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The significance of pharmaceutical regulations

January 13, 2021
Pharma regulations

Why do we need a strong framework of pharmaceutical regulations?

Drugs cannot be characterized as ordinary products, since in most of the cases the consumers are not in the position to decide about which drugs to use, when and how to use them or to weigh the pros and cons regarding their safety and efficacy.

Due to sophisticated scientific issues related to medicines, healthcare professionals may also not have the right medical training to advise the consumers appropriately [2].

Thus, Governments, in a mission to protect and promote public health, need to establish strong national regulatory authorities (NRAs), to ensure the safety, quality and efficacy of pharmaceutical products.

Pharmaceutical regulations are defined as “the combination of legal, administrative, and technical measures that governments take to ensure the safety, efficacy, and quality of medicines, as well as the relevance and accuracy of product information” [1].

Which are the principal pharmaceutical regulatory functions?

Effective regulation of drugs requires a variety of functions and includes a wide range of several mutually reinforcing activities. Regulations vary from country to country in scope and implementation, but generally they concern the following actions [2]:

  1. evaluation of safety and efficacy data from animal and clinical trials,
  2. licensing and inspection of manufacturing facilities, import, export, distribution channels, promotion, and advertising of medicines,
  3. assessing the safety, efficacy, and quality of medicines, and issuing marketing authorization for individual products,
  4. inspecting and surveillance of manufacturers, importers, wholesalers, and dispensers of medicines,
  5. controlling and monitoring the quality of medicines on the market,
  6. controlling promotion and advertising of medicines, to assure that safety and efficacy claims are accurate,
  7. ensuring the continuous monitoring of medicines once they have entered the market, in order detect potential safety and quality issues,
  8. providing independent information on medicines to professionals and the public.

Towards a global regulatory convergence

In recent years, we are moving towards the globalization of pharmaceutical issues, aiming in aligning regulatory requirements across the world and gradually uptaking internationally accepted/recognised technical and procedural standards and principles [3].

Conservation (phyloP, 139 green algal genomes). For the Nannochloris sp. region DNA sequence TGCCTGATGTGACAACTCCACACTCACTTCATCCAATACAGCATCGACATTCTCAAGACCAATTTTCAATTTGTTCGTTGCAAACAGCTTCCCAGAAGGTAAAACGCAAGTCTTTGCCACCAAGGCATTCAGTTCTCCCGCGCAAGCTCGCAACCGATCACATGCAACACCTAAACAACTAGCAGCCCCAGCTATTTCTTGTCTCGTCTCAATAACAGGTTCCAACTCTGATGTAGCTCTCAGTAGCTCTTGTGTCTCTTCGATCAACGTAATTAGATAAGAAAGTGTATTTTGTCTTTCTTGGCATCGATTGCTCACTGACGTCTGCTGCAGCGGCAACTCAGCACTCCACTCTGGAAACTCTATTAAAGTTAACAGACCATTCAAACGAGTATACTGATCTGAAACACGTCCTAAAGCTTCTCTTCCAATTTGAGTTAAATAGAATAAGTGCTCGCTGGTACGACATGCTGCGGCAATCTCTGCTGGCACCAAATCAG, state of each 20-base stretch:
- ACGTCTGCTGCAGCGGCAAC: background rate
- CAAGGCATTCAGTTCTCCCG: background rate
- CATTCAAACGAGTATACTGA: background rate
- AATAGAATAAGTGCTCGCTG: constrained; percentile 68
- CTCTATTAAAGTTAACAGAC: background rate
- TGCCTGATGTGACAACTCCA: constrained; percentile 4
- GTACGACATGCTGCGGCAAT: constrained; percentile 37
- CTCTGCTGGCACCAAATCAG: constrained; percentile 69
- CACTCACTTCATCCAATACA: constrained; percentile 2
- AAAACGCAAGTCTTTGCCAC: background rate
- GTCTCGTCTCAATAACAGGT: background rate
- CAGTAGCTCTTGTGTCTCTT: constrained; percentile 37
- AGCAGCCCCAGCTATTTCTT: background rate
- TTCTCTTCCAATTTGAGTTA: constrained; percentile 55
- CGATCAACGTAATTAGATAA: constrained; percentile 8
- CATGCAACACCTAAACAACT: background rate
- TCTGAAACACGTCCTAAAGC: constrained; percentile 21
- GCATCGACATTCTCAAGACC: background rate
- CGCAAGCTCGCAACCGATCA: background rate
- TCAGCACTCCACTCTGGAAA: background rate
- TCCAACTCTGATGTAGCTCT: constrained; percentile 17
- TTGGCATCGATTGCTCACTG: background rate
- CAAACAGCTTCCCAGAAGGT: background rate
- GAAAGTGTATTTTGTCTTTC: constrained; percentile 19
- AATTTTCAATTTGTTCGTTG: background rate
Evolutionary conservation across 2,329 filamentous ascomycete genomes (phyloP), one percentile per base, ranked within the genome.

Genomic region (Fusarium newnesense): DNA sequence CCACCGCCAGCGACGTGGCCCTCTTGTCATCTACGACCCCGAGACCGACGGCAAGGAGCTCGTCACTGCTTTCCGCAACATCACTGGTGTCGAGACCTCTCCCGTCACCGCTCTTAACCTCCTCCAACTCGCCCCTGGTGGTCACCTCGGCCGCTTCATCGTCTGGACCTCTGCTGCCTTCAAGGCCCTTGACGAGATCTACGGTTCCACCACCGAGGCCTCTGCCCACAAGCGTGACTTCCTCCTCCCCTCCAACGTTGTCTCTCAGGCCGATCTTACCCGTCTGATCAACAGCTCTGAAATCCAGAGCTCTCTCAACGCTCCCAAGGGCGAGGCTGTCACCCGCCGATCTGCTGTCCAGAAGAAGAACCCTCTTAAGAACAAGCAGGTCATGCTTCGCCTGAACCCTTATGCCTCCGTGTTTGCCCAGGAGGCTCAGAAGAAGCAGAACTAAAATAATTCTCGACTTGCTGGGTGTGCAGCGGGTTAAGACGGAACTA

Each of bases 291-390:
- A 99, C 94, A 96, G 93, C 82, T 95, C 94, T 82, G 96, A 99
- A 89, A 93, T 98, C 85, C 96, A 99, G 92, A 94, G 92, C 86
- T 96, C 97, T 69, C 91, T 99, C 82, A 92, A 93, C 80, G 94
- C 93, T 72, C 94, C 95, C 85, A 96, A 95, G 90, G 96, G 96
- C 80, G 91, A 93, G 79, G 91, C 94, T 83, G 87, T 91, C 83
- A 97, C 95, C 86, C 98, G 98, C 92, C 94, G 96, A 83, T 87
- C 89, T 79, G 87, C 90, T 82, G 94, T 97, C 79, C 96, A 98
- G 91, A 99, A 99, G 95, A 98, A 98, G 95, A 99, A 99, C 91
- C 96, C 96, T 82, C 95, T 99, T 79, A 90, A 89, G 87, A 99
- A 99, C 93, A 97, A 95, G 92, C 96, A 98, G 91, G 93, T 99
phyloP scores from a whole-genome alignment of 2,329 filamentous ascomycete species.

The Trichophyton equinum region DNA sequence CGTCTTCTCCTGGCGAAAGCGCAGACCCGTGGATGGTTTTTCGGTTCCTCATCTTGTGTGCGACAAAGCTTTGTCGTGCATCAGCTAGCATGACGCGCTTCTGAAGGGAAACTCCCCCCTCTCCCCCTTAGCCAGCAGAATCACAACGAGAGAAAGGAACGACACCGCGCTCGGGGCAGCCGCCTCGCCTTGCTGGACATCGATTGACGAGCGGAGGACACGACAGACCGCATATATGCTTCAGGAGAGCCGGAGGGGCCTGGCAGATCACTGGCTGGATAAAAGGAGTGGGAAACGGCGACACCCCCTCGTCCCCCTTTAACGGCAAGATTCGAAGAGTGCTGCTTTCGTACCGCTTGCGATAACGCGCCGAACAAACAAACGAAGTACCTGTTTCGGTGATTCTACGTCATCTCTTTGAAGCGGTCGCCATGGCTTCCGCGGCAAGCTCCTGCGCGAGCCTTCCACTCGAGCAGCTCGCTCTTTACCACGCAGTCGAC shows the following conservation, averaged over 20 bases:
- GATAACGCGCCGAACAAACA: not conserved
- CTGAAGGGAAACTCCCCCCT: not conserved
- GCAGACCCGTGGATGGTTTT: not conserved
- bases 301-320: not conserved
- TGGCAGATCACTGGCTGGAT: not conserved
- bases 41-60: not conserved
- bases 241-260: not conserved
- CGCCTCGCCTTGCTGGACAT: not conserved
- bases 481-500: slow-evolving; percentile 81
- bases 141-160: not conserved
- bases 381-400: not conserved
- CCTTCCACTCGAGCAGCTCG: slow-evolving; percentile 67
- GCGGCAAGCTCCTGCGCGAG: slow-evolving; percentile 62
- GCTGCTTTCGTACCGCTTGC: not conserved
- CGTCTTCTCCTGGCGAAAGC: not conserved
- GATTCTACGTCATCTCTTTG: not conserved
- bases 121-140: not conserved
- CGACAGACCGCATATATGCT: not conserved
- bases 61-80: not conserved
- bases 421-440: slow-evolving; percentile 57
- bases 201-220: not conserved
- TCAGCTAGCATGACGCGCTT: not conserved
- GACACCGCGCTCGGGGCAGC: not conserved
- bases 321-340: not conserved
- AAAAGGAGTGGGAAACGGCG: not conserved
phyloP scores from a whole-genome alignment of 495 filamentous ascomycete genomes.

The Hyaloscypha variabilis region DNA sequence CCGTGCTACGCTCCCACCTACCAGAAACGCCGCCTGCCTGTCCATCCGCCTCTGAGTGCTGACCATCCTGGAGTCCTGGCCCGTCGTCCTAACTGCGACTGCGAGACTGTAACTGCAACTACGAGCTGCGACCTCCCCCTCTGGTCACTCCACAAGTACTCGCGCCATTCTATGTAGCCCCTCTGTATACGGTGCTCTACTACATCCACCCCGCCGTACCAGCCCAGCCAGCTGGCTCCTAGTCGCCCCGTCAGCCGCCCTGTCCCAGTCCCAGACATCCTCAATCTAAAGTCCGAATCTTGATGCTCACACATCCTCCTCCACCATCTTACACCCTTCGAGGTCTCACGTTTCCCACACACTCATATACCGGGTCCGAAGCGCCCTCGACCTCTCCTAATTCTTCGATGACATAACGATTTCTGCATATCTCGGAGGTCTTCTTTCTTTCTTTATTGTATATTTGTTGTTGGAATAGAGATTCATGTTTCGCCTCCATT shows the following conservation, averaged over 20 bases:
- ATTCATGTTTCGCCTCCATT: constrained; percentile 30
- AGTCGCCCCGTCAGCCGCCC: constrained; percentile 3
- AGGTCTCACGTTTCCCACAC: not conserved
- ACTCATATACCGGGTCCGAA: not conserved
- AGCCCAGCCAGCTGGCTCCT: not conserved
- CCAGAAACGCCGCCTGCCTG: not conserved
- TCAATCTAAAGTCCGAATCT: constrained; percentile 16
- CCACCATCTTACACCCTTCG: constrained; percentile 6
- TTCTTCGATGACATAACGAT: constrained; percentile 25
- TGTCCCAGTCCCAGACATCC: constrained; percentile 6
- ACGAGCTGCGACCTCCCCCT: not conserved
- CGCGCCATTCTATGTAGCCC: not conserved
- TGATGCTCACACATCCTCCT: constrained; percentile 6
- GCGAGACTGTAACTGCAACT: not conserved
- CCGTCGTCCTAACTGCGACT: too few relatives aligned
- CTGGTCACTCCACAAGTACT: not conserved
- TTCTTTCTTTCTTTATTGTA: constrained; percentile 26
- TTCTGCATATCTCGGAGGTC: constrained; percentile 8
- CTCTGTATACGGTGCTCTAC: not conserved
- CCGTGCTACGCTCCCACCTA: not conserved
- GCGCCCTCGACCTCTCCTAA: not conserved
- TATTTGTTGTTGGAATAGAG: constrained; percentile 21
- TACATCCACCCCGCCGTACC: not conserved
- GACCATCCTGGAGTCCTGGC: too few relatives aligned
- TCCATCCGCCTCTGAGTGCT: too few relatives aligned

This procedure brought changes in international trade, patent protection and pricing and has resulted in several initiatives that must be considered by countries developing pharmaceutical regulations. Such initiatives are the TRIPS Agreement, the International Conference on Drug Regulatory Authorities, and the International Conference on Harmonisation.

The EU regulatory system for medicines

The EU has developed a standardised system of rules and harmonised procedures regarding the authorisation of medicines and the supervision of the medicines’ safety, which apply to all its Member States.

The European medicines regulatory system is based on a network of around 50 regulatory authorities from the 31 EEA countries (28 EU Member States plus Iceland, Liechtenstein and Norway), the European Commission and EMA.

EMA is responsible for the scientific evaluation, primarily of innovative and high-technology medicines developed by pharmaceutical companies for use in the EU.

For more information regarding the operations of the European regulatory system for medicines, you can visit: www.ema.europa.eu


  1. Lezotre P.L. (2013). International Cooperation, Convergence and Harmonization of Pharmaceutical Regulations. Academic Press.
  2. Rago, Lembit & Santoso, Budiono. (2008). Drug Regulation: History, Present and Future 1. Drug Benefits and Risks: International Textbook of Clinical Pharmacology, revised 2nd edition.
  3. https://www.efpia.eu/about-medicines/development-of-medicines/regulations-safety-supply/